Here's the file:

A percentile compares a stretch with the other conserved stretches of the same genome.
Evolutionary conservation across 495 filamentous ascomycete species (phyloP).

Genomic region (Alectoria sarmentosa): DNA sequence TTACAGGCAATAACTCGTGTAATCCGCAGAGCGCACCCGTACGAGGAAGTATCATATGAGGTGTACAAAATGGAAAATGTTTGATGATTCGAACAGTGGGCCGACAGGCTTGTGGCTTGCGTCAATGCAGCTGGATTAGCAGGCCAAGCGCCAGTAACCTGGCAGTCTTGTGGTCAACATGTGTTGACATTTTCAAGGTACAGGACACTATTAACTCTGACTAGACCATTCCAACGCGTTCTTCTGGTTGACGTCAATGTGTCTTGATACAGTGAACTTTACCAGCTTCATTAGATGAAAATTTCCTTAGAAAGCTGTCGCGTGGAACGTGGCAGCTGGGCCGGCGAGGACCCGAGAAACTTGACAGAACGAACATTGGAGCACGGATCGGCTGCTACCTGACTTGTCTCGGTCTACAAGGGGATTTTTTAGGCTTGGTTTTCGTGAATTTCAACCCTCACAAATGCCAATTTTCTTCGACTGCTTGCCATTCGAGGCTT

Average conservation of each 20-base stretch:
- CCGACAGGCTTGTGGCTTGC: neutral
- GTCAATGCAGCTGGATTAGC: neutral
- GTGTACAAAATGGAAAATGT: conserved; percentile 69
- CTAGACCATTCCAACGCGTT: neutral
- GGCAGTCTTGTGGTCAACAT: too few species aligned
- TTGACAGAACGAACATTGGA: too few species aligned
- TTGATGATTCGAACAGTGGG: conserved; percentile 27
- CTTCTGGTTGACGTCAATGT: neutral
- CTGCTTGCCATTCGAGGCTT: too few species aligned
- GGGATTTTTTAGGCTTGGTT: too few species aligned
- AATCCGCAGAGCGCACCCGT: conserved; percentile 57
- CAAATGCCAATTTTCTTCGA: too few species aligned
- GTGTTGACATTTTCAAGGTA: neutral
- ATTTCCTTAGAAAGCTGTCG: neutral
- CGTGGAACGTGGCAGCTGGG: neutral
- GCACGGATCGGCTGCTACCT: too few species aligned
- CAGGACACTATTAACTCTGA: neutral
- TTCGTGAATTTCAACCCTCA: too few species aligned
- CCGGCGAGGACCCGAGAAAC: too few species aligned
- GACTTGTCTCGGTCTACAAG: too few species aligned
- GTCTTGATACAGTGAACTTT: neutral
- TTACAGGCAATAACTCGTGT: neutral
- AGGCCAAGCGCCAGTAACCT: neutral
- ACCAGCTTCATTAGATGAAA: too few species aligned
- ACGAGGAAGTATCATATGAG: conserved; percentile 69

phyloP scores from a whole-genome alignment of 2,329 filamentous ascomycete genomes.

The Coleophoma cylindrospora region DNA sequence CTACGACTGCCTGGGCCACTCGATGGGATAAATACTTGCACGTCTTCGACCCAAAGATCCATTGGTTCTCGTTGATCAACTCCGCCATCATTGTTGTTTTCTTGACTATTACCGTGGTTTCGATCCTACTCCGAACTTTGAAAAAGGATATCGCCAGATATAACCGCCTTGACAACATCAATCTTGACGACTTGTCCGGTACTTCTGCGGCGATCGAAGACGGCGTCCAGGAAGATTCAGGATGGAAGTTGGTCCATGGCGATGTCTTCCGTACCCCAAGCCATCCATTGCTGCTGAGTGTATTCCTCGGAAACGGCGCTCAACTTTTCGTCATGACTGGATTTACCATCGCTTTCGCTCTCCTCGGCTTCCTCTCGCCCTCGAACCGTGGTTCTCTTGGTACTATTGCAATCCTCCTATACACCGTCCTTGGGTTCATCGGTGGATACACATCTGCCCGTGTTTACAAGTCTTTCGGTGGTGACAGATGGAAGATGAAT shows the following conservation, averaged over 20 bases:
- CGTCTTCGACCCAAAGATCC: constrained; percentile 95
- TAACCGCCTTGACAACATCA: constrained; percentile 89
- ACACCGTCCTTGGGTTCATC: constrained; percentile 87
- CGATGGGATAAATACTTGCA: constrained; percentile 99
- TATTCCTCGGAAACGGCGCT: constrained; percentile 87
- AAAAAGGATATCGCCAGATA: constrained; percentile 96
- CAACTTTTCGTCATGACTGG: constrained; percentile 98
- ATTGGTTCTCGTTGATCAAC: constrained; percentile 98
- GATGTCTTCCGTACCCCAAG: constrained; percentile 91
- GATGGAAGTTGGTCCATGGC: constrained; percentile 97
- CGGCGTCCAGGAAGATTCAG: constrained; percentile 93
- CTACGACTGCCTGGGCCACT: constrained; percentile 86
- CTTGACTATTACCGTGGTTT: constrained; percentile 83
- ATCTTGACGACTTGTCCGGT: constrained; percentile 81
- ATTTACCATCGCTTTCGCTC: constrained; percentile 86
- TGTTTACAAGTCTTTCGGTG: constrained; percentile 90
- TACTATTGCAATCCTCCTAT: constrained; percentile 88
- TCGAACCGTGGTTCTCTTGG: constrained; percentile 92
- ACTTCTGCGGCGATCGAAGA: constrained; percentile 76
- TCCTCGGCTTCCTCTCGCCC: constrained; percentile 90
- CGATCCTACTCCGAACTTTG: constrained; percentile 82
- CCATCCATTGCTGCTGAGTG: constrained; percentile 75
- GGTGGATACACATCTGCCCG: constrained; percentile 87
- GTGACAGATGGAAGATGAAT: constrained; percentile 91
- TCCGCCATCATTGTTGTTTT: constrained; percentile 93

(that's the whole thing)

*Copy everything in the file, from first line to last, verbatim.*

A percentile compares a stretch with the other conserved stretches of the same genome.
Evolutionary conservation across 495 filamentous ascomycete species (phyloP).

Genomic region (Alectoria sarmentosa): DNA sequence TTACAGGCAATAACTCGTGTAATCCGCAGAGCGCACCCGTACGAGGAAGTATCATATGAGGTGTACAAAATGGAAAATGTTTGATGATTCGAACAGTGGGCCGACAGGCTTGTGGCTTGCGTCAATGCAGCTGGATTAGCAGGCCAAGCGCCAGTAACCTGGCAGTCTTGTGGTCAACATGTGTTGACATTTTCAAGGTACAGGACACTATTAACTCTGACTAGACCATTCCAACGCGTTCTTCTGGTTGACGTCAATGTGTCTTGATACAGTGAACTTTACCAGCTTCATTAGATGAAAATTTCCTTAGAAAGCTGTCGCGTGGAACGTGGCAGCTGGGCCGGCGAGGACCCGAGAAACTTGACAGAACGAACATTGGAGCACGGATCGGCTGCTACCTGACTTGTCTCGGTCTACAAGGGGATTTTTTAGGCTTGGTTTTCGTGAATTTCAACCCTCACAAATGCCAATTTTCTTCGACTGCTTGCCATTCGAGGCTT

Average conservation of each 20-base stretch:
- CCGACAGGCTTGTGGCTTGC: neutral
- GTCAATGCAGCTGGATTAGC: neutral
- GTGTACAAAATGGAAAATGT: conserved; percentile 69
- CTAGACCATTCCAACGCGTT: neutral
- GGCAGTCTTGTGGTCAACAT: too few species aligned
- TTGACAGAACGAACATTGGA: too few species aligned
- TTGATGATTCGAACAGTGGG: conserved; percentile 27
- CTTCTGGTTGACGTCAATGT: neutral
- CTGCTTGCCATTCGAGGCTT: too few species aligned
- GGGATTTTTTAGGCTTGGTT: too few species aligned
- AATCCGCAGAGCGCACCCGT: conserved; percentile 57
- CAAATGCCAATTTTCTTCGA: too few species aligned
- GTGTTGACATTTTCAAGGTA: neutral
- ATTTCCTTAGAAAGCTGTCG: neutral
- CGTGGAACGTGGCAGCTGGG: neutral
- GCACGGATCGGCTGCTACCT: too few species aligned
- CAGGACACTATTAACTCTGA: neutral
- TTCGTGAATTTCAACCCTCA: too few species aligned
- CCGGCGAGGACCCGAGAAAC: too few species aligned
- GACTTGTCTCGGTCTACAAG: too few species aligned
- GTCTTGATACAGTGAACTTT: neutral
- TTACAGGCAATAACTCGTGT: neutral
- AGGCCAAGCGCCAGTAACCT: neutral
- ACCAGCTTCATTAGATGAAA: too few species aligned
- ACGAGGAAGTATCATATGAG: conserved; percentile 69

phyloP scores from a whole-genome alignment of 2,329 filamentous ascomycete genomes.

The Coleophoma cylindrospora region DNA sequence CTACGACTGCCTGGGCCACTCGATGGGATAAATACTTGCACGTCTTCGACCCAAAGATCCATTGGTTCTCGTTGATCAACTCCGCCATCATTGTTGTTTTCTTGACTATTACCGTGGTTTCGATCCTACTCCGAACTTTGAAAAAGGATATCGCCAGATATAACCGCCTTGACAACATCAATCTTGACGACTTGTCCGGTACTTCTGCGGCGATCGAAGACGGCGTCCAGGAAGATTCAGGATGGAAGTTGGTCCATGGCGATGTCTTCCGTACCCCAAGCCATCCATTGCTGCTGAGTGTATTCCTCGGAAACGGCGCTCAACTTTTCGTCATGACTGGATTTACCATCGCTTTCGCTCTCCTCGGCTTCCTCTCGCCCTCGAACCGTGGTTCTCTTGGTACTATTGCAATCCTCCTATACACCGTCCTTGGGTTCATCGGTGGATACACATCTGCCCGTGTTTACAAGTCTTTCGGTGGTGACAGATGGAAGATGAAT shows the following conservation, averaged over 20 bases:
- CGTCTTCGACCCAAAGATCC: constrained; percentile 95
- TAACCGCCTTGACAACATCA: constrained; percentile 89
- ACACCGTCCTTGGGTTCATC: constrained; percentile 87
- CGATGGGATAAATACTTGCA: constrained; percentile 99
- TATTCCTCGGAAACGGCGCT: constrained; percentile 87
- AAAAAGGATATCGCCAGATA: constrained; percentile 96
- CAACTTTTCGTCATGACTGG: constrained; percentile 98
- ATTGGTTCTCGTTGATCAAC: constrained; percentile 98
- GATGTCTTCCGTACCCCAAG: constrained; percentile 91
- GATGGAAGTTGGTCCATGGC: constrained; percentile 97
- CGGCGTCCAGGAAGATTCAG: constrained; percentile 93
- CTACGACTGCCTGGGCCACT: constrained; percentile 86
- CTTGACTATTACCGTGGTTT: constrained; percentile 83
- ATCTTGACGACTTGTCCGGT: constrained; percentile 81
- ATTTACCATCGCTTTCGCTC: constrained; percentile 86
- TGTTTACAAGTCTTTCGGTG: constrained; percentile 90
- TACTATTGCAATCCTCCTAT: constrained; percentile 88
- TCGAACCGTGGTTCTCTTGG: constrained; percentile 92
- ACTTCTGCGGCGATCGAAGA: constrained; percentile 76
- TCCTCGGCTTCCTCTCGCCC: constrained; percentile 90
- CGATCCTACTCCGAACTTTG: constrained; percentile 82
- CCATCCATTGCTGCTGAGTG: constrained; percentile 75
- GGTGGATACACATCTGCCCG: constrained; percentile 87
- GTGACAGATGGAAGATGAAT: constrained; percentile 91
- TCCGCCATCATTGTTGTTTT: constrained; percentile 93